The Small Business Administration (“SBA”) has begun releasing information on the launch of the Restaurant Revitalization Fund (“RRF”). Similar to the Shuttered Venue Operators Grant (“SVOG”) — the portal for which went live on April 8 and was quickly shutdown due to a glitch — the RRF will provide grants to food service businesses with up to 20 locations.
The grants are limited to $5 million per location and $10 million total per business. Grants are based on the difference between revenues in 2019 and 2020, reduced by the total amount of Paycheck Protection Program (“PPP”) loans received by the business.
Businesses that were not in business in 2019 are subject to transition rules that will determine their eligibility. RRF grants do not have to be repaid as long as the funds are used for eligible expenses by March 11, 2023.
Once the portal opens, priority for applications for the first three weeks will be given to businesses owned at least 51 percent by women, veterans, or members of certain socially or economically disadvantaged groups. Applicants will self-certify that they meet the eligibility requirements.
Most food service businesses are eligible, including:
- Food stands, food trucks, food carts
- Bars, saloons, lounges, taverns
- Snack and nonalcoholic beverage bars
- Brewpubs, tasting rooms, taprooms*
- Breweries and/or microbreweries*
- Wineries and distilleries*
- Licensed facilities or premises of a beverage alcohol producer where the public may taste, sample or purchase products
*With onsite sales of food and beverage to the public comprising at least 33% of gross receipts
How to Apply
Eligible businesses will be able to apply through either SBA-recognized Point of Sale Restaurant Partners or a dedicated SBA portal.
Applicants will not need to be registered for a Data Universal Numbering System (“DUNS”) number or for the federal government’s System for Award Management (“SAM”). Applying through a Point of Sale partner should cut down on application errors. A sample SBA online application form is available here.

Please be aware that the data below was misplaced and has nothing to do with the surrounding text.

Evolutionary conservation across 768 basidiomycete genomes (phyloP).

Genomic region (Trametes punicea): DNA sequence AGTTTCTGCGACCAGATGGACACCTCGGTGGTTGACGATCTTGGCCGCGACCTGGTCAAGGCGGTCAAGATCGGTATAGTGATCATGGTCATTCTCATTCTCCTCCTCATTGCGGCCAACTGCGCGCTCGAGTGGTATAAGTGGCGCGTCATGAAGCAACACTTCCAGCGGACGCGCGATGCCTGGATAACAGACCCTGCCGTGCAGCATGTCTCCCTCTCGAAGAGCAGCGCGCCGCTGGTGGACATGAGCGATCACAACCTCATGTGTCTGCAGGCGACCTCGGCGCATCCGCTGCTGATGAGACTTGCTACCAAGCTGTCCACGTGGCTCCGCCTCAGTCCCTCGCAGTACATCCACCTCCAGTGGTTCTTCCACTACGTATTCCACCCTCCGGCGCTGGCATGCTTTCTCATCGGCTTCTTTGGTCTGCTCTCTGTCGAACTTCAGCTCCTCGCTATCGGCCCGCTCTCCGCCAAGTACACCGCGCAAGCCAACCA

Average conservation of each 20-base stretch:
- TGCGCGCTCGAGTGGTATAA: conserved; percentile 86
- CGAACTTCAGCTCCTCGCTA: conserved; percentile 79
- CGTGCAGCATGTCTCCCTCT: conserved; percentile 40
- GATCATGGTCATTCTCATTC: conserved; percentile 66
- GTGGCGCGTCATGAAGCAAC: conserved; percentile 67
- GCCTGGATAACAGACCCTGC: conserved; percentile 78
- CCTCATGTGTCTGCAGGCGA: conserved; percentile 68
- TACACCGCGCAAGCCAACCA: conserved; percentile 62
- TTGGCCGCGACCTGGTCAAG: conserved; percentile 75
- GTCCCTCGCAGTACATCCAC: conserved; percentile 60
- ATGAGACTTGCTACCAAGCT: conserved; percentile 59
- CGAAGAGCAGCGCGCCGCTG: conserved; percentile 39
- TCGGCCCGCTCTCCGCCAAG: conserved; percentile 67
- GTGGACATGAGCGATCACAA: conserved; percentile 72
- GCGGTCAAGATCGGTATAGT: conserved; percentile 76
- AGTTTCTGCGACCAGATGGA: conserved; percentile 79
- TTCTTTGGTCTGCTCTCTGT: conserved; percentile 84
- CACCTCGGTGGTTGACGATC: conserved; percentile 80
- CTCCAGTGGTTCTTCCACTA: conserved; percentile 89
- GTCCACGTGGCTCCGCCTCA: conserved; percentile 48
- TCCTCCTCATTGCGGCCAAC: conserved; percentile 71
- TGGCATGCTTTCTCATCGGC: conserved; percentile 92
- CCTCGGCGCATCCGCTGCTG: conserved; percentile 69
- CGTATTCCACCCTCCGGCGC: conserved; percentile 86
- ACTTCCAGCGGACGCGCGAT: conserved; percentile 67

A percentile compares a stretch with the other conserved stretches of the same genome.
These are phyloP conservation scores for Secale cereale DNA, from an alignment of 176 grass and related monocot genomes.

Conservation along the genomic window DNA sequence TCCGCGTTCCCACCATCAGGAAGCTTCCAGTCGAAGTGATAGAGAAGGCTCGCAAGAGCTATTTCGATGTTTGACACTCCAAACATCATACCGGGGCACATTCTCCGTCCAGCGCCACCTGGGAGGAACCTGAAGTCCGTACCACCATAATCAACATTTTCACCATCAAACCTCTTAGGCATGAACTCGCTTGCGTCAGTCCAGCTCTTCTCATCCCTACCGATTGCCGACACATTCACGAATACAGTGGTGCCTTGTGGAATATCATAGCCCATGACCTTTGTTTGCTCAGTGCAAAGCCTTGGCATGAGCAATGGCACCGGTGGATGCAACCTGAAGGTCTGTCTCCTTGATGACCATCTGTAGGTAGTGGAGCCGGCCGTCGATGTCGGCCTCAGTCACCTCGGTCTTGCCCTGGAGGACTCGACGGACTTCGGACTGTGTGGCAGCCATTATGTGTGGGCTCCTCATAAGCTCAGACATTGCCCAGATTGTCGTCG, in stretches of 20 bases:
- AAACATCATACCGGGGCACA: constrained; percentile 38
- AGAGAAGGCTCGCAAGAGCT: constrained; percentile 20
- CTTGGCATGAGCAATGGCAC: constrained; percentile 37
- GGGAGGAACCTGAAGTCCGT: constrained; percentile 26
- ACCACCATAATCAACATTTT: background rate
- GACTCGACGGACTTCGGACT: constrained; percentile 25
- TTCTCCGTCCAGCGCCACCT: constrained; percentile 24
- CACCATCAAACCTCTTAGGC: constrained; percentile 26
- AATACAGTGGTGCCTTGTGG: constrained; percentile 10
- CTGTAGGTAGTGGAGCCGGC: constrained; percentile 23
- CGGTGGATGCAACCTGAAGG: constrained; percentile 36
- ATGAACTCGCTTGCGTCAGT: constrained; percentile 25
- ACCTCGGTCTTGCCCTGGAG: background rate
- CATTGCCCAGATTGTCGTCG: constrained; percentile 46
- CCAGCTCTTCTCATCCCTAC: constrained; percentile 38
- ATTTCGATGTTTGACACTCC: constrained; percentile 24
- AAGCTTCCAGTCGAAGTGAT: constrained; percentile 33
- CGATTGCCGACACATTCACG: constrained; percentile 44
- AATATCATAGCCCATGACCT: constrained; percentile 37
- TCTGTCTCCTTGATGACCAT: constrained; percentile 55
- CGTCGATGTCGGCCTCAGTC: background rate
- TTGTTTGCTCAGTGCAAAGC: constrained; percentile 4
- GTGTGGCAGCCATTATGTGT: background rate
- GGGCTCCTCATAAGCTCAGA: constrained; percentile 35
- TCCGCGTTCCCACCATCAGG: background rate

The Covered Period for RRF expenses runs from February 15, 2020 through March 11, 2023. Recipients that are unable to use all the funds can simply return the unused funds to the Treasury. According to the Restaurant Revitalization Fund Program Guide (which can be found here), eligible expenses include:
- Business payroll costs, including sick leave and costs related to the continuation of group health care, life, disability, vision or dental benefits during periods of paid sick, medical or family leave and group health care, life, disability, vision or dental insurance premiums;
- Payments on any business mortgage obligation (both principal and interest); Note: This does not include any prepayment of principal on a mortgage obligation;
- Business rent payments, including rent under a lease agreement; (Note: This does not include any prepayment of rent);
- Business debt service (both principal and interest); Note: This does not include any prepayment of principal or interest);
- Business utility payments for the distribution of electricity, gas, water, telephone or internet access, or any other utility that is used in the ordinary course of business and for which service began before March 11, 2021;
- Business maintenance expenses, including maintenance on walls, floors, deck surfaces, furniture, fixtures and equipment;
- Construction of outdoor seating;
- Business supplies, including protective equipment and cleaning materials;
- Business food and beverage expenses, including raw materials for beer, wine or spirits;
- Covered supplier costs, which is an expenditure made by the eligible entity to a supplier of goods for the supply of goods that:
a. Is essential to the operations of the entity at the time at which the expenditure is made; and
b. Is made pursuant to a contract, order or purchase order in effect at any time before the receipt of Restaurant Revitalization funds; or
c. With respect to perishable goods, a contract, order or purchase order in effect before or at any time during the covered period;
- Business operating expenses, which is defined as business expenses incurred through normal business operations that are necessary and mandatory for the business (e.g., rent, equipment, supplies, inventory, accounting, training, legal, marketing, insurance, licenses and fees). Business operating expenses do not include expenses that occur outside of a company’s day-to-day activities.
Note: Past-due expenses are eligible if they were incurred within a window beginning on February 15, 2020 and ending on March 11, 2023.
Use of Funds Validation
By December 31, 2021, applicants will have to report through the portal how much of their funds they have used in each category. If there are unused funds by that date, grantees will be required to submit annual reports until they fully expend all funds or the Covered Period expires.
We anticipate further updates until the program actually goes live. As always, we will keep you updated of these new developments as they happen. In the meantime, please contact your Friedman LLP advisor with any questions.